The same day the coroner held an inquest upon them, and after the examination of Moses Roberts, the only witness examined on the occasion, the jury, without hesitation, returned a verdict - Died in consequence of an explosion of carburetted hydrogen gas in Gosforth coal-pit, on Wednesday, the 12th of January, 1825. - Leeds Mercury.


The Cambrian, 11 January 1826

   Nine persons perished on Tuesday in the William coal-pit, at Whitehaven, from the coal round the furnace igniting - two were suffocated, and the other seven gaping to search for them, unfortunately shared the same fate.


The Cambrian, 7 October 1826

   Robert Fox was fully committed to Carlisle Gaol on Saturday, charged with the murder of his wife, by administering some arsenic in coffee.


Carmarthen Journal, 22 August 1828

A STAGE COACH STRUCK BY LIGHTNING. - The Invincible coach had journeyed about a mile from Burton-in-Kendal, on its road to Kendal, Westmoreland, when it was struck by lightning.  One of the passengers describes the scene as most awful - the thunder the loudest he ever heard.  He was sitting on the hind part of the coach opposite to a lady, whom he had desired the moment previous to the visitation to drop her umbrella (probity the object of attraction).  On recovering from the shock, which threw him from his seat, the first object that presented itself to his view was the lady hanging backwards, her countenance livid, without the appearance of animation, and her bonnet, cap, gown, &c. burnt, and the umbrella shivered to atoms. On examination the flesh was literally torn from both her thighs, and she was conveyed back to Burton without any hopes of recovery.  Her name is Harmer, and she has been only recently married. .  .  .  .   The driver and guard escaped unhurt.


The Cambrian, 15 November 1828

EFFECTS OF FANATICISM. - A few days ago, a woman, of the name of Grace Moore, in Penrith, aged 70, deliberately cut herself across the abdomen, to the length of about seven inches.  She was soon afterwards discovered lying on the bed with her face downwards, and the floor covered with blood.  She did not immediately say what she had done.  A surgeon, who was sent for, found the wound, which he sewed up; he interrogated her as to the cause of the rash act, when she told him it was done by her own hands, as she was tired of life.  She lingered until the next day.  It appears she was connected with a set of Ranters, who persuaded her she was possessed with devils, and she adopted this as the only way of expelling them. - Verdict - Insanity. - Carlisle Journal.


Monmouhshire Merlin, 26 September 1829


   A shocking occurrence took place at  Knock-hill, near Ecclefechan, the seat of Capt. Dabuz, on Monday night last.  Soon after the family had retired to bed, an alarm was given that robbers were in the house.  The servants immediately ran down stairs to see what was the matter.  Charles Rawsan, the footman (a native of this city), was the first to enter the parlor, having a lantern in his hand, and saw a man attempting to make his escape by the window; he butler followed him into the room with a gun in his hand, and called to the man to speak and say who he was, or he would fire upon him.  The man made no answer, but continued his exertions to escape; the butler fired, and shot the man in the belly, who fell and expired in less than a quarter of an hour.  On investigation, it appeared that the unfortunate man was a neighbour of Bell, who had been courting one of the servant girls.  An examination into the circumstances took place before the proper authorities, and, we understand, the butler was committed for trial, but was afterwards admitted to bail.  The affair caused a great sensation in Ecclefechan and the neighbourhood. - Carlisle Journal.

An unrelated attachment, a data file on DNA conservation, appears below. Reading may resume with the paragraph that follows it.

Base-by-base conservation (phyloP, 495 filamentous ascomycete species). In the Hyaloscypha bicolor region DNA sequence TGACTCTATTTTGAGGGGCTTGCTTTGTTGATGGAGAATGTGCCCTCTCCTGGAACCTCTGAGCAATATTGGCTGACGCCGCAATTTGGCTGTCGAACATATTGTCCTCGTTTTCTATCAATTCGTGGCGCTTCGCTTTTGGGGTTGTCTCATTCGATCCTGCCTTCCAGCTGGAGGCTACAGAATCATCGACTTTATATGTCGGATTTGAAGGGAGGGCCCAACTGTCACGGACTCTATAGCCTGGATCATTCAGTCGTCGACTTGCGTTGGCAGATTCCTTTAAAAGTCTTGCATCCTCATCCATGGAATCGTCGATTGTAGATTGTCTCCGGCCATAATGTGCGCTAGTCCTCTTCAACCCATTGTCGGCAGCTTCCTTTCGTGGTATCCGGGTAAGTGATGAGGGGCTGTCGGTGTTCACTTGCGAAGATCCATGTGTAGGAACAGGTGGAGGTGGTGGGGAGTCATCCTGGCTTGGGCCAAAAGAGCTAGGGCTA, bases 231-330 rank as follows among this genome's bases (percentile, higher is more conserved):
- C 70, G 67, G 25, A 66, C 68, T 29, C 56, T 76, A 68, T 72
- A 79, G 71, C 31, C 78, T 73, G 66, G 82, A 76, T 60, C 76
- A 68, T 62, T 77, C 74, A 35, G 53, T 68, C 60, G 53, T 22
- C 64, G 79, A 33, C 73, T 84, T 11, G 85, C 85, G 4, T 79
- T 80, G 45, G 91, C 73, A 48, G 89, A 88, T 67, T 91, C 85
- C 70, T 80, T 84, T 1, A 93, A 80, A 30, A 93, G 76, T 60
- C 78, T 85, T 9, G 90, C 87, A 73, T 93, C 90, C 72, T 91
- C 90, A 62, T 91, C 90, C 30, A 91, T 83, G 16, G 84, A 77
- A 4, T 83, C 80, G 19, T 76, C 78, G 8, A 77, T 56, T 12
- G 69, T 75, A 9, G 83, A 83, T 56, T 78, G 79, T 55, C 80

The Cambrian, 12 March 1830

   On Monday last, Mr. J. S. Bnnet, of Appleby, near Brigg, was showing to two clergymen, the improvements which have recently been made in the parish church there; he ascended the steeply, and took his station upon the parapet, supporting himself by one of the pinnacles; the frail embellishment gave way, and he was precipitated to the bottom, and expired Instantly.


Glamorgan Gazette, 5 October 1833
.  .  .   The inquest, before W. Bragg, Esq., coroner, and a highly respectable jury, was held at the Green Dragon Inn, on Monday last, at 10 in the morning, when after the examination of several witnesses, which lasted nearly twelve hours, a verdict of accidental death was returned. .  .  .   - Carlisle Patriot.


Monmouthshire Merlin, 9 May 1840


   A fatal accident occurred at the shaft of the pit now sinking, on the shore, near the harbour, Whitehaven, on Sunday last, by a bucket falling on the head of Peter Glasson, while he was engaged at the bottom.


Monmouthshire Merlin, 9 May 1840


DREADFUL CATASTROPHE. - Mr. James Kendal, of Standish Coat, who was a short time since foreman of the iron mines in Lindale-more, but who, in consequence of ill-health, had resigned the situation to his son, was tempted by the beauty if the day to take a walk down to his old companions.  As was natural to expect, they all flocked around him, and a form was placed upon the sunny side of the hill for his use, but upon which many others were sitting besides himself; amongst others an old friend named William Thompson, formerly a respectable farmer at Ireleth, but who had been lately somewhat reduced in circumstances.  About twelve more individuals were on the spot.  This was but a short distance from the mouth of one of the pits then working, when instantaneously the earth sunk, or shuddered, as it is familiarly termed, from the spot where they were sitting, and Mr. Kendal and Mr. Thompson were immediately precipitated into the abyss, and, in the most horrible sense of the word, buried alive.  Another young man, named Lyley, also was sinking, but, by the gigantic exertions of despair, succeeded in clambering on the solid ground.  The others likewise escaped.  All the strength of the works were summoned, and the men dug for upwards of two hours, at the end of which period the bodies were discovered, but perfectly lifeless; Mr. Kendal with his head down, and the other erect. - Westmoreland Gazette.

   A fatal accident occurred at the shaft of the pit now sinking, on the shore, near the harbour, Whitehaven, on Sunday last, by a bucket falling on the head of Peter Glasson, while he was engaged at the bottom.

Published by Centre for Comparative Law, History and Governance at Macquarie Law School